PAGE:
Gearing Up for Effective COVID-19 Vaccine Communication

Alt: A doodle sitting in an armchair reads a newspaper with a headline that says: “COVID-19 Vaccine: All You Need to Know.”

Here at We ❤ Health Literacy Headquarters, we’re eagerly awaiting a COVID-19 vaccine — and bracing for the challenge of communicating about it when it finally arrives. So the question on our minds this week is: How can we start building public trust in a COVID vaccine before we have all the info?

Try these tips to lay some solid groundwork for COVID vaccine communication:

  • Resist the urge to overpromise. The best way to avoid confusing U-turns in health messaging is to avoid going beyond the facts in the first place. Politicians may bluster about a still-hypothetical vaccine that’ll be X percent effective, or ready in Y months. But as the premature hype around experimental treatments has shown, jumping the gun on health claims leads to a loss of public trust in the long run. So beware of spreading vaccine news that might be too good to be true.
  • Be honest about what we don’t know. At this stage in vaccine development, there are lots of unknowns. How long will immunity from a COVID vaccine last? Will the vaccine totally prevent a COVID infection or just make the illness less serious? Unfortunately, we just don’t know. So be up front about what researchers are still figuring out — remember, transparency in health communication is a good thing!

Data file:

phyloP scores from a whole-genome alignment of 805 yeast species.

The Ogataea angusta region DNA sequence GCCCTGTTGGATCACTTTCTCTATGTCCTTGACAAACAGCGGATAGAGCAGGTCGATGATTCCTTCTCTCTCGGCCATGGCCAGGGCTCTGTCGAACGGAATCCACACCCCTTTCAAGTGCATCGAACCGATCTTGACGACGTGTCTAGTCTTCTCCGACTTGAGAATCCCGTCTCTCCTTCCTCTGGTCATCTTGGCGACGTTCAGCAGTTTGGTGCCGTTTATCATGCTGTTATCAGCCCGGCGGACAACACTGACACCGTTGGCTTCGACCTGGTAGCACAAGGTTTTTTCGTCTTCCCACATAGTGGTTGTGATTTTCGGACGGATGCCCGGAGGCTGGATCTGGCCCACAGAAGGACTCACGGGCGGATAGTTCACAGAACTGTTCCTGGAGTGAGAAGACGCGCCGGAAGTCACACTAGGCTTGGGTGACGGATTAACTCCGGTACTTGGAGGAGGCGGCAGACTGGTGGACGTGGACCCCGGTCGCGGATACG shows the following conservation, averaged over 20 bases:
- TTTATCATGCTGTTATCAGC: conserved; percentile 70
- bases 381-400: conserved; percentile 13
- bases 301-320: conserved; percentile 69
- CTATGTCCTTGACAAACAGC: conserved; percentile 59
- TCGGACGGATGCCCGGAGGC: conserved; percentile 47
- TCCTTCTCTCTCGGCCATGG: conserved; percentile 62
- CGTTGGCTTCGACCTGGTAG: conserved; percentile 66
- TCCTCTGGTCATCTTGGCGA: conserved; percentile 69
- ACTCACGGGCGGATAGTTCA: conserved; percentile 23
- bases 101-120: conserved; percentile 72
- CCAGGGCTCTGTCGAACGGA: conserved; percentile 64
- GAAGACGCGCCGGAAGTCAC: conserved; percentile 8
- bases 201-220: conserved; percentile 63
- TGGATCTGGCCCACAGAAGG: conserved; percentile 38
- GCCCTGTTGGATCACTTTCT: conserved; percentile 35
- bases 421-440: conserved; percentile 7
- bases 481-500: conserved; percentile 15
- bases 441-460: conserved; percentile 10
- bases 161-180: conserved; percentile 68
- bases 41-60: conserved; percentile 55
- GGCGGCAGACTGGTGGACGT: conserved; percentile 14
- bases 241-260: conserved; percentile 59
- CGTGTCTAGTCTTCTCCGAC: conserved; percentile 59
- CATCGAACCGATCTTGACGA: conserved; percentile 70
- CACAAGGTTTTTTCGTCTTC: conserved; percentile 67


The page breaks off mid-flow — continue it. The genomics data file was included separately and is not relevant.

• Stick to solid ground. You can still give your readers plenty of hopeful, helpful information about the search for a COVID vaccine. For example, experts agree that we can and will make an effective vaccine for this virus — something we haven’t been able to do for some other viruses, like HIV or herpes. So keep reassuring your readers that a vaccine is in the works. And while it won’t mean an instant, magical return to a pre-COVID world, an effective vaccine will certainly be a major step in the right direction.
  • Build trust in the process. One reason vaccine development takes so long is that we have strong systems in place to make sure vaccines are safe. But with scientists and researchers speeding up that timeline, people may worry that they’re skipping important steps. So how can we help people feel confident? Explain the process! Tell your readers about the 3 phases of vaccine trials — and stress that while companies are finding ways to combine phases, they’re not skipping any key safety steps.
  • Go back to basics. While we’re all waiting for more concrete info about an actual vaccine, now’s a great time to raise awareness about some basic vaccine concepts. So take this chance to tell your readers all about antibodies. Or explain why getting a vaccine helps protect everyone around you, too.

The bottom line: Follow these tips to start communicating now about a future COVID-19 vaccine.

Tweet about it: How can we lay some solid groundwork for #COVID19 vaccine communication? @CommunicateHlth has #HealthLit tips: #communicateCOVID


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